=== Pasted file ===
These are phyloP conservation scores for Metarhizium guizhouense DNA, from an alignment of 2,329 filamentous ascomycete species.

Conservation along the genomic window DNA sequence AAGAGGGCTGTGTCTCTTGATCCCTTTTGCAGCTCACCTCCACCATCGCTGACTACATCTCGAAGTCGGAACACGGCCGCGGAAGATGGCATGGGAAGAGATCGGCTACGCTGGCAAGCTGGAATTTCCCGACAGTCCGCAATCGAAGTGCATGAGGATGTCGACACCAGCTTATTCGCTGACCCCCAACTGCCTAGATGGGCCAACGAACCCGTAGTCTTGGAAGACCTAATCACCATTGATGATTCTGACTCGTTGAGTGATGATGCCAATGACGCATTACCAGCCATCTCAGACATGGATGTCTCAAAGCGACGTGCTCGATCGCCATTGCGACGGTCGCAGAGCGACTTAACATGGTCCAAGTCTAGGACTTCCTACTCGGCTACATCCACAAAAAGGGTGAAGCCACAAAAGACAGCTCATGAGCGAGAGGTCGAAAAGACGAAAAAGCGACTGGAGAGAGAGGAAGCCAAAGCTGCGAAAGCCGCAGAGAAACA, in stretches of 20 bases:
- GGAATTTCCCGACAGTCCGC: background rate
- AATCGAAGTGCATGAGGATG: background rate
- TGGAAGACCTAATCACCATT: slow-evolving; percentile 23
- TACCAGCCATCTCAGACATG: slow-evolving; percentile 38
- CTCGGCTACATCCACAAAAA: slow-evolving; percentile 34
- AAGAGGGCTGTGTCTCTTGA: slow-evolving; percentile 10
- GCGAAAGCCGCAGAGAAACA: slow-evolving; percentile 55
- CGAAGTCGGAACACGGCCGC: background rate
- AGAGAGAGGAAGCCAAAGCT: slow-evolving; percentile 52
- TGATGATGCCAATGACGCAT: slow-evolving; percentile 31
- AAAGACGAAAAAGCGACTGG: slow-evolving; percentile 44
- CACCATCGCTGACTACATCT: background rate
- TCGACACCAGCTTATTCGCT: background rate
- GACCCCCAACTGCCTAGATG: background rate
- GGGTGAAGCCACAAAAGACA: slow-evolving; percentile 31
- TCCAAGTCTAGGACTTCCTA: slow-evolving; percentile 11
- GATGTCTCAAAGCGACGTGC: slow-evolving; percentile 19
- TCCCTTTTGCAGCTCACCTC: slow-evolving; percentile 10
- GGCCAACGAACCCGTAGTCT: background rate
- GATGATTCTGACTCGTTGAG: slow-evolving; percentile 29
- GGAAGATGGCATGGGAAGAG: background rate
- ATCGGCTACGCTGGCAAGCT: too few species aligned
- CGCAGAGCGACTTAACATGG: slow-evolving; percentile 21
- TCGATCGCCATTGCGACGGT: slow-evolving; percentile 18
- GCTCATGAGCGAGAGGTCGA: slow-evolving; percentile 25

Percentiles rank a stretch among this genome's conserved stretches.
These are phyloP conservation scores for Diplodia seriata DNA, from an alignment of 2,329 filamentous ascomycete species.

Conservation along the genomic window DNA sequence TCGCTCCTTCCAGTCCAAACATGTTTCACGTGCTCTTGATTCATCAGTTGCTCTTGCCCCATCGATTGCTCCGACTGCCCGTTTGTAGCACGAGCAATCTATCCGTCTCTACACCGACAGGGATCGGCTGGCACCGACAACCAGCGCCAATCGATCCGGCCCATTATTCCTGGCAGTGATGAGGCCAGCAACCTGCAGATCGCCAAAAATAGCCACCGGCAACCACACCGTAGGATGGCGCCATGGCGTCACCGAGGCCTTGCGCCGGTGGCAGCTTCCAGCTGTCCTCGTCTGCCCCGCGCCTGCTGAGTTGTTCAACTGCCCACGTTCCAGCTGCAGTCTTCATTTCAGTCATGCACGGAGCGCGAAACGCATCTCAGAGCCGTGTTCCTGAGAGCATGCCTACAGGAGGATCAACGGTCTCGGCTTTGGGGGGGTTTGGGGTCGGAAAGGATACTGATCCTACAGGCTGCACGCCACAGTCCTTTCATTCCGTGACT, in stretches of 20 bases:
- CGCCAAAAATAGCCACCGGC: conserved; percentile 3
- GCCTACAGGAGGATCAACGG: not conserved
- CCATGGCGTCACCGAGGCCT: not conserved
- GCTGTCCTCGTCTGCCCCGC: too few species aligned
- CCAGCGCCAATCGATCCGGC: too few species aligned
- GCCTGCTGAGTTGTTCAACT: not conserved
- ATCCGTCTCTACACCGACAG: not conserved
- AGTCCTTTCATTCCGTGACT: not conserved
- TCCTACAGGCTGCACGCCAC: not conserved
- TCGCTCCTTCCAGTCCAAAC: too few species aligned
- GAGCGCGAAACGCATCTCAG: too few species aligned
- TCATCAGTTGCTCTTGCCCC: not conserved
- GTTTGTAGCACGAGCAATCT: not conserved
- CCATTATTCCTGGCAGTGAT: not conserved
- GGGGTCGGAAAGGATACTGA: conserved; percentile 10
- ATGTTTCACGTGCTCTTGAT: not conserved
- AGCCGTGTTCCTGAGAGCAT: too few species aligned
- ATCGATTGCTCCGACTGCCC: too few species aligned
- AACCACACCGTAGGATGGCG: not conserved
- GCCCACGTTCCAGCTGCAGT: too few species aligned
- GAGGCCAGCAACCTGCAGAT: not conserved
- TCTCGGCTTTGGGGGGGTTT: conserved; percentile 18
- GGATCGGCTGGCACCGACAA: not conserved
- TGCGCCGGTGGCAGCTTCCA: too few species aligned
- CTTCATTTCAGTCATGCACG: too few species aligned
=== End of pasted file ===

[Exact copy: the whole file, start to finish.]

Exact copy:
These are phyloP conservation scores for Metarhizium guizhouense DNA, from an alignment of 2,329 filamentous ascomycete species.

Conservation along the genomic window DNA sequence AAGAGGGCTGTGTCTCTTGATCCCTTTTGCAGCTCACCTCCACCATCGCTGACTACATCTCGAAGTCGGAACACGGCCGCGGAAGATGGCATGGGAAGAGATCGGCTACGCTGGCAAGCTGGAATTTCCCGACAGTCCGCAATCGAAGTGCATGAGGATGTCGACACCAGCTTATTCGCTGACCCCCAACTGCCTAGATGGGCCAACGAACCCGTAGTCTTGGAAGACCTAATCACCATTGATGATTCTGACTCGTTGAGTGATGATGCCAATGACGCATTACCAGCCATCTCAGACATGGATGTCTCAAAGCGACGTGCTCGATCGCCATTGCGACGGTCGCAGAGCGACTTAACATGGTCCAAGTCTAGGACTTCCTACTCGGCTACATCCACAAAAAGGGTGAAGCCACAAAAGACAGCTCATGAGCGAGAGGTCGAAAAGACGAAAAAGCGACTGGAGAGAGAGGAAGCCAAAGCTGCGAAAGCCGCAGAGAAACA, in stretches of 20 bases:
- GGAATTTCCCGACAGTCCGC: background rate
- AATCGAAGTGCATGAGGATG: background rate
- TGGAAGACCTAATCACCATT: slow-evolving; percentile 23
- TACCAGCCATCTCAGACATG: slow-evolving; percentile 38
- CTCGGCTACATCCACAAAAA: slow-evolving; percentile 34
- AAGAGGGCTGTGTCTCTTGA: slow-evolving; percentile 10
- GCGAAAGCCGCAGAGAAACA: slow-evolving; percentile 55
- CGAAGTCGGAACACGGCCGC: background rate
- AGAGAGAGGAAGCCAAAGCT: slow-evolving; percentile 52
- TGATGATGCCAATGACGCAT: slow-evolving; percentile 31
- AAAGACGAAAAAGCGACTGG: slow-evolving; percentile 44
- CACCATCGCTGACTACATCT: background rate
- TCGACACCAGCTTATTCGCT: background rate
- GACCCCCAACTGCCTAGATG: background rate
- GGGTGAAGCCACAAAAGACA: slow-evolving; percentile 31
- TCCAAGTCTAGGACTTCCTA: slow-evolving; percentile 11
- GATGTCTCAAAGCGACGTGC: slow-evolving; percentile 19
- TCCCTTTTGCAGCTCACCTC: slow-evolving; percentile 10
- GGCCAACGAACCCGTAGTCT: background rate
- GATGATTCTGACTCGTTGAG: slow-evolving; percentile 29
- GGAAGATGGCATGGGAAGAG: background rate
- ATCGGCTACGCTGGCAAGCT: too few species aligned
- CGCAGAGCGACTTAACATGG: slow-evolving; percentile 21
- TCGATCGCCATTGCGACGGT: slow-evolving; percentile 18
- GCTCATGAGCGAGAGGTCGA: slow-evolving; percentile 25

Percentiles rank a stretch among this genome's conserved stretches.
These are phyloP conservation scores for Diplodia seriata DNA, from an alignment of 2,329 filamentous ascomycete species.

Conservation along the genomic window DNA sequence TCGCTCCTTCCAGTCCAAACATGTTTCACGTGCTCTTGATTCATCAGTTGCTCTTGCCCCATCGATTGCTCCGACTGCCCGTTTGTAGCACGAGCAATCTATCCGTCTCTACACCGACAGGGATCGGCTGGCACCGACAACCAGCGCCAATCGATCCGGCCCATTATTCCTGGCAGTGATGAGGCCAGCAACCTGCAGATCGCCAAAAATAGCCACCGGCAACCACACCGTAGGATGGCGCCATGGCGTCACCGAGGCCTTGCGCCGGTGGCAGCTTCCAGCTGTCCTCGTCTGCCCCGCGCCTGCTGAGTTGTTCAACTGCCCACGTTCCAGCTGCAGTCTTCATTTCAGTCATGCACGGAGCGCGAAACGCATCTCAGAGCCGTGTTCCTGAGAGCATGCCTACAGGAGGATCAACGGTCTCGGCTTTGGGGGGGTTTGGGGTCGGAAAGGATACTGATCCTACAGGCTGCACGCCACAGTCCTTTCATTCCGTGACT, in stretches of 20 bases:
- CGCCAAAAATAGCCACCGGC: conserved; percentile 3
- GCCTACAGGAGGATCAACGG: not conserved
- CCATGGCGTCACCGAGGCCT: not conserved
- GCTGTCCTCGTCTGCCCCGC: too few species aligned
- CCAGCGCCAATCGATCCGGC: too few species aligned
- GCCTGCTGAGTTGTTCAACT: not conserved
- ATCCGTCTCTACACCGACAG: not conserved
- AGTCCTTTCATTCCGTGACT: not conserved
- TCCTACAGGCTGCACGCCAC: not conserved
- TCGCTCCTTCCAGTCCAAAC: too few species aligned
- GAGCGCGAAACGCATCTCAG: too few species aligned
- TCATCAGTTGCTCTTGCCCC: not conserved
- GTTTGTAGCACGAGCAATCT: not conserved
- CCATTATTCCTGGCAGTGAT: not conserved
- GGGGTCGGAAAGGATACTGA: conserved; percentile 10
- ATGTTTCACGTGCTCTTGAT: not conserved
- AGCCGTGTTCCTGAGAGCAT: too few species aligned
- ATCGATTGCTCCGACTGCCC: too few species aligned
- AACCACACCGTAGGATGGCG: not conserved
- GCCCACGTTCCAGCTGCAGT: too few species aligned
- GAGGCCAGCAACCTGCAGAT: not conserved
- TCTCGGCTTTGGGGGGGTTT: conserved; percentile 18
- GGATCGGCTGGCACCGACAA: not conserved
- TGCGCCGGTGGCAGCTTCCA: too few species aligned
- CTTCATTTCAGTCATGCACG: too few species aligned